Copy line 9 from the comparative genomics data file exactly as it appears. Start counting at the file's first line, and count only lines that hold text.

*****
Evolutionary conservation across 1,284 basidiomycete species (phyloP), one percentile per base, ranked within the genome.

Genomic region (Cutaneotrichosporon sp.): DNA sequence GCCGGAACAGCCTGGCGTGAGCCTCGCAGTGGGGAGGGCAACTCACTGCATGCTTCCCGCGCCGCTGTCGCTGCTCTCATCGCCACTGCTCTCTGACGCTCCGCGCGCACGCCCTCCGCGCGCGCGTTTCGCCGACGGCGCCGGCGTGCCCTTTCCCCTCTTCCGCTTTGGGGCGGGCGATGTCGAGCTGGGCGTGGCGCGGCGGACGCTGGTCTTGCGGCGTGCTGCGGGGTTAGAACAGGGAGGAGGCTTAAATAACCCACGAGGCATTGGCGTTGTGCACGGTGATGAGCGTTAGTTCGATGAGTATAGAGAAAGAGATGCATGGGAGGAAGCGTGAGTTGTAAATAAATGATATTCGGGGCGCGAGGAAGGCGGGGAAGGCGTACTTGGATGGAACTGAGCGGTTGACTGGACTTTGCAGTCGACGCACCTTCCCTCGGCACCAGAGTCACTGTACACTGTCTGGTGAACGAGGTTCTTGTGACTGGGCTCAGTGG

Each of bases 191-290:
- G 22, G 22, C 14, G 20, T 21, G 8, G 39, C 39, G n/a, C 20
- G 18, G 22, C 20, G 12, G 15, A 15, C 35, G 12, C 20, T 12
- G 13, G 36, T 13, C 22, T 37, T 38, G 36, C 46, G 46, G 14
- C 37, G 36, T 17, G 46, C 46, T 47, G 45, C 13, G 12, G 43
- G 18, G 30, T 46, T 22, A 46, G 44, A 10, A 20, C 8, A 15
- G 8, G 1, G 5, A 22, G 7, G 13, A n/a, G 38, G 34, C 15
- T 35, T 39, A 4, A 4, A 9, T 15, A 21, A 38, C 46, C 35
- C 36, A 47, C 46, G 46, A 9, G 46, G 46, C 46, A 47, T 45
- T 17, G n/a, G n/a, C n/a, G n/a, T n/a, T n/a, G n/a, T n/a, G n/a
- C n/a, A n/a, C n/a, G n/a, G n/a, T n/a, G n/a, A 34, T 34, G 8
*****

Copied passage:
- G 8, G 1, G 5, A 22, G 7, G 13, A n/a, G 38, G 34, C 15